Do you wash your hands as much as you should on the floor? New systems use a powerful emotion to make sure nurses and doctors do scrub up as often as they should: shame.
Biovigil is a badge worn by doctors and nurses that reminds them to wash their hands (and warns patients when they haven’t). The badge displays a yellow light and chirps when a person wearing it enters an exam room and hasn’t washed his or her hands. If the hands still go unwashed, the light turns red. Biovigil also collects hygiene data from all wearers to provide hospitals with overall sanitary records.
Another device, SwipeSense, calls itself “hand hygiene 2.0.” Instead of simply displaying whether or not the wearer washed his or her hands, the device clips on to a uniform and dispenses hand sanitizer.
These and other devices may combat the spread of bacteria in hospital settings, both in real-time and long-term. According to The Atlantic, less than half of healthcare workers wash their hands as often as they should.
Have you used these or similar devices? Would you wear them? Do you think nurses and doctors can–and should–be shamed into washing their hands? Share your thoughts below!
This article was republished with permission from SCRUBS Magazine.
According to research hand sanitizers do a better job of killing bacteria compared to washing with soap and water. At the two hospitals I work for the rule is that if one’s hands are visibly soiled, soap and water is indicated. For general hygiene the hand scrubs are recommended. And of course soap and water is always indicated if the patient has C-Diff. As a nurse, I never fail to use one or the other both entering and leaving a patient’s room. As a patient, I don’t care which type of hand hygiene medical personal use, as long as they use something effective. The only times that I have been tempted to skip hand hygiene is when we are so busy that everyone is screaming at us to take care of the item that they want right now to the neglect of every other patient need on the unit. That scenario can be avoided with appropriate staffing ratio’s allowing staff adequate time with each patient.
With all the focus on healthcare workers working smarter, not harder, I would like to see the evidence that shows washing your hands or squirting a bit of gel 163 times per day is more effective in preventing infection than say thoroughly washing your hands once per hour. How much of this is just for show and a cue to the patient(like I really care about you and know what I am doing). Not like that putz doc that just came in. Isn’t the anti microbial effect for a certain time?
It really is time to stop addressing this issue as what we all should be doing and put some new focus in place. How about random glow germ test with that black light with yearly evaluation input and a weighted percent for results?There is too much talk about what we medical professionals know we should be doing with no real way to introduce consequences for our care. Enough articles on if this gets done or not. More action with individual results and consequences. And positive input on compliance. If we place this long ongoing issue into the same category as we do drug doses, patient care in general etc., we’d be on to something. For years we just keep monitoring and having discussions. How about patient scores that reflect staff compliance for hand washing when it could be observed? Not just by infection control. (Industrial Nurse, ER Nurse, Paramedic.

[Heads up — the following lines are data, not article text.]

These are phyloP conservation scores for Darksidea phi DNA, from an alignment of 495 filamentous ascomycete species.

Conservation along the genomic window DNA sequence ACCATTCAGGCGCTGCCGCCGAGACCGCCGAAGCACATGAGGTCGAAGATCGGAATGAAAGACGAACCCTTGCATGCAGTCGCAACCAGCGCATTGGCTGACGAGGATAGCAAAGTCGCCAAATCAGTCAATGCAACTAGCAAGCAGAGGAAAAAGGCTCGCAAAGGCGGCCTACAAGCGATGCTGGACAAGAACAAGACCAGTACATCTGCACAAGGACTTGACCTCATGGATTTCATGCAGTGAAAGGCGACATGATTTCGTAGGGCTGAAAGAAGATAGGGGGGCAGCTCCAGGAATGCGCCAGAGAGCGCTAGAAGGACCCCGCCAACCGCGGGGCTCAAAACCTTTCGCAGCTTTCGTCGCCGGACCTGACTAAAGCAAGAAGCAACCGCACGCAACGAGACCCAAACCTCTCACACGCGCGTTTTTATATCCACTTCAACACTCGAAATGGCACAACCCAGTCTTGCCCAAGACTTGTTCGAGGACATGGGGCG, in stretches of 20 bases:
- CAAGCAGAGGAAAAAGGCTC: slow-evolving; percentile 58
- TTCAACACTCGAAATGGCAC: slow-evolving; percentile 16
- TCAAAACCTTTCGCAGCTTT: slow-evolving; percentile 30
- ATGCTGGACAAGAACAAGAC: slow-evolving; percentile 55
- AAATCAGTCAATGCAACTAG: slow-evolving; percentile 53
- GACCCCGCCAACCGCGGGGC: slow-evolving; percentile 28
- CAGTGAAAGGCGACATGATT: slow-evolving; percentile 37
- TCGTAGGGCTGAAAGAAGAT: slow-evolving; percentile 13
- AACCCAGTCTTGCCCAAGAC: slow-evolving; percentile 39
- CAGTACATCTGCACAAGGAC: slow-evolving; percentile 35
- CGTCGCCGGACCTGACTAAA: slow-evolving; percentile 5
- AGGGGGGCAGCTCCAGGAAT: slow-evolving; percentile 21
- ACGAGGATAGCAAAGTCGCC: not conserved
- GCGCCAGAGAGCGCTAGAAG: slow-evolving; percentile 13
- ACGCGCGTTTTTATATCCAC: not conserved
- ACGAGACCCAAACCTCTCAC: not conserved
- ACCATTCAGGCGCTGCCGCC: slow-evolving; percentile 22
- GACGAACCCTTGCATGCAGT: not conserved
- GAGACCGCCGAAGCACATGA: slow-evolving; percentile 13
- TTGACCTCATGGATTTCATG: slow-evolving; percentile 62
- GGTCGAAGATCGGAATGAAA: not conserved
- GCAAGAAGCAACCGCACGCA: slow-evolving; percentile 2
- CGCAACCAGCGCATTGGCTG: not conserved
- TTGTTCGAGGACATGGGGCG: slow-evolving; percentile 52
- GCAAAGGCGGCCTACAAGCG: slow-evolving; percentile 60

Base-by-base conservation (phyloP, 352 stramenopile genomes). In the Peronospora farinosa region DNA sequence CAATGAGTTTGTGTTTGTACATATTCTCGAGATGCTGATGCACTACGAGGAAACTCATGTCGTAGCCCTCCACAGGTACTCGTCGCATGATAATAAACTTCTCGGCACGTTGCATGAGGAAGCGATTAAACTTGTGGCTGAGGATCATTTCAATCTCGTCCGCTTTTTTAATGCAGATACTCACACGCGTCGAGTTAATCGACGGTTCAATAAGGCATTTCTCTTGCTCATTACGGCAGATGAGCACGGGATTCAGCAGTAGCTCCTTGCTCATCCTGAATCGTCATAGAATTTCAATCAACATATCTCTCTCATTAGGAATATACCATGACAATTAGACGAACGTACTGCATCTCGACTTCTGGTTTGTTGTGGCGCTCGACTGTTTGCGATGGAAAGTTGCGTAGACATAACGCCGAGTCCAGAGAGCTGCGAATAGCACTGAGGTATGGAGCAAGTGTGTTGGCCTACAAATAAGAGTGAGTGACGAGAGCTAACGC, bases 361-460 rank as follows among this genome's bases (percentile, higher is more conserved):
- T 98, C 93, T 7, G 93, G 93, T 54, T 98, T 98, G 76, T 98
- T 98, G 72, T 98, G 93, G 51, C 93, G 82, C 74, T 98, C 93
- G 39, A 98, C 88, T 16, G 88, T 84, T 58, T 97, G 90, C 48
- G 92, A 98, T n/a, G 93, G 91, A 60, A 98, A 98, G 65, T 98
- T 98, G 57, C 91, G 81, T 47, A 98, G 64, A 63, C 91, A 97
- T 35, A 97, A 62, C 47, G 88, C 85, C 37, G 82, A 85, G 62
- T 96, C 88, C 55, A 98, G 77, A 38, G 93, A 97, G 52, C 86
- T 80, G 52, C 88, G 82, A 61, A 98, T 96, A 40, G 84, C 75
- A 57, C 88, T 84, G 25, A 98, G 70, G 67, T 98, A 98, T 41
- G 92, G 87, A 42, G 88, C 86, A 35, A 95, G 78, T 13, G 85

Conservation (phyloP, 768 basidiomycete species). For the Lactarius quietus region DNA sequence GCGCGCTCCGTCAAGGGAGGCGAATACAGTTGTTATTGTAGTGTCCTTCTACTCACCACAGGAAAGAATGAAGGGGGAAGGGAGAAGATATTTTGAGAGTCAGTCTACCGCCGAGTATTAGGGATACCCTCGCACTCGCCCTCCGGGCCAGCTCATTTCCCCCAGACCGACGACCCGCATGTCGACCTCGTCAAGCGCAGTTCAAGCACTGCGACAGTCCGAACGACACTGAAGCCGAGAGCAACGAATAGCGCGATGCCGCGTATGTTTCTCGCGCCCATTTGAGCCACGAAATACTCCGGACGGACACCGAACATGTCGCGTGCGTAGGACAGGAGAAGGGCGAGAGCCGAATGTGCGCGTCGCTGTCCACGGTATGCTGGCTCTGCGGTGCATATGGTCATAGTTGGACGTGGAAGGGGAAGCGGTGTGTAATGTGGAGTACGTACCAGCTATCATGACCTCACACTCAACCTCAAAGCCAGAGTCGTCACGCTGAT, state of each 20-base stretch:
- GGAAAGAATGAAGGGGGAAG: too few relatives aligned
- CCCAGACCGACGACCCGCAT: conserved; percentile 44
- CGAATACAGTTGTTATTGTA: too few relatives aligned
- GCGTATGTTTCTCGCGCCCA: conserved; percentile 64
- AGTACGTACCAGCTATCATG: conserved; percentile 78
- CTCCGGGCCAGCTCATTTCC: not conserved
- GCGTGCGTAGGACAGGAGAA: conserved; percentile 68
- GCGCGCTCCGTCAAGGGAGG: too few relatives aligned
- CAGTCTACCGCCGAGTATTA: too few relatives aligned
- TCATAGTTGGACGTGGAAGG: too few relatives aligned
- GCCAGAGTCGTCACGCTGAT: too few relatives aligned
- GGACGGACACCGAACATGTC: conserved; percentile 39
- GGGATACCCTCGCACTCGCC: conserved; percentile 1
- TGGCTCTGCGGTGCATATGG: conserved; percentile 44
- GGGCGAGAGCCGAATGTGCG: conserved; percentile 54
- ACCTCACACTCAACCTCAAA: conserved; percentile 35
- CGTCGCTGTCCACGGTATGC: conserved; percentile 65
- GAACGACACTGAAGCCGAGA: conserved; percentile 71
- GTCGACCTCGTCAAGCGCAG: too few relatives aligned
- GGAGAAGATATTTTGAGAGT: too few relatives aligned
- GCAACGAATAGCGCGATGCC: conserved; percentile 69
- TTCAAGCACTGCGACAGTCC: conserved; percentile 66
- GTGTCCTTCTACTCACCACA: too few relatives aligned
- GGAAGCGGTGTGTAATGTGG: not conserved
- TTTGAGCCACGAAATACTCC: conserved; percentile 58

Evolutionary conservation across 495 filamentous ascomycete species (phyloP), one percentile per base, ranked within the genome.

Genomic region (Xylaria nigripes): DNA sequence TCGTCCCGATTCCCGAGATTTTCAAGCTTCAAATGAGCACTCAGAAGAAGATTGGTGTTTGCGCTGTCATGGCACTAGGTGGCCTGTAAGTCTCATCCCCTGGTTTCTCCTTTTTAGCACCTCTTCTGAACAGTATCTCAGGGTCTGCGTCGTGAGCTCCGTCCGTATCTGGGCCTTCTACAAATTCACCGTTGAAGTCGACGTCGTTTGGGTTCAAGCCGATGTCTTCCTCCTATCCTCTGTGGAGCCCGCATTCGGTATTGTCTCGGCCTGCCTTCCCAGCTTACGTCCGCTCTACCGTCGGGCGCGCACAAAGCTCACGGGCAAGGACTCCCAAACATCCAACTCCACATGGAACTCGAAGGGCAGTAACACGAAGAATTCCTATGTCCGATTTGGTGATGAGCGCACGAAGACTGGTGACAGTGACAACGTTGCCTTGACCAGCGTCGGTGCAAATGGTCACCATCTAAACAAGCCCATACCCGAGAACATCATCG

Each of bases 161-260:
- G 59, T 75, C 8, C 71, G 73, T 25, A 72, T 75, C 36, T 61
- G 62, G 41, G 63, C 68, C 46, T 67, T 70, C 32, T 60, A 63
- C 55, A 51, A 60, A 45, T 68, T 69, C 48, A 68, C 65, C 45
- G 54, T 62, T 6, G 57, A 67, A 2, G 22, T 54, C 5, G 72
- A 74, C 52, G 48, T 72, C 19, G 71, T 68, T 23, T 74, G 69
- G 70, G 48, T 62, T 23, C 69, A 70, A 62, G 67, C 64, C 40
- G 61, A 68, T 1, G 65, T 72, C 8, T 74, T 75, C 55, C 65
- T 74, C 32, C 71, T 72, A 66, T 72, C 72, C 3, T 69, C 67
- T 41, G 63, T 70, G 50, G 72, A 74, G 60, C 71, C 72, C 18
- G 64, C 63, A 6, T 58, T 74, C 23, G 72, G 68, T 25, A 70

As a patient and a long time nurse, I see very few wash their hands! Everyone uses the foam. They use it every time them enter or leave but I am old school, I really think you need to wash your hands if there is a sink there. To me the foam was for emergency situations where hand washing was not available…..am I just too old school?
I totally agree, usually the nurses only need a gentle reminder if they are forgetting. The doctor’s are another story and it is not just washing hands. My husband was in isolation for community acquired MRSA. A general surgeon came to look at the offending boil. He refused to wear PPE; and he refused to get protective eye glasses to lance this boil. I reported him to the medical director of the hospital, but I am guessing that nothing was done. I worried about the patients he saw after being in our room.
As a nurse of 25 years I don’t see many nurses forgoing hand washing in the healthcare setting. None of us want to be responsible for bringing illness and disease home to our families nor spreading bacteria from patient to patient.
After a recent in patient surgical stay I can share that my experience was a good number of rounding surgical residents entered my room and attempted to remove my surgical dressing without washing up at which point I directed them to the sink & soap at the entryway of my room. In fact the only physician that did wash their hands without prompting was my surgeon. No one cleaned their stethoscopes unless I requested it.
There is a serious disconnect here.
Housekeeping used a lot of the alcohol based hand washes.
I would be completely on board with using any device that increases good habits and decreases infection rates.
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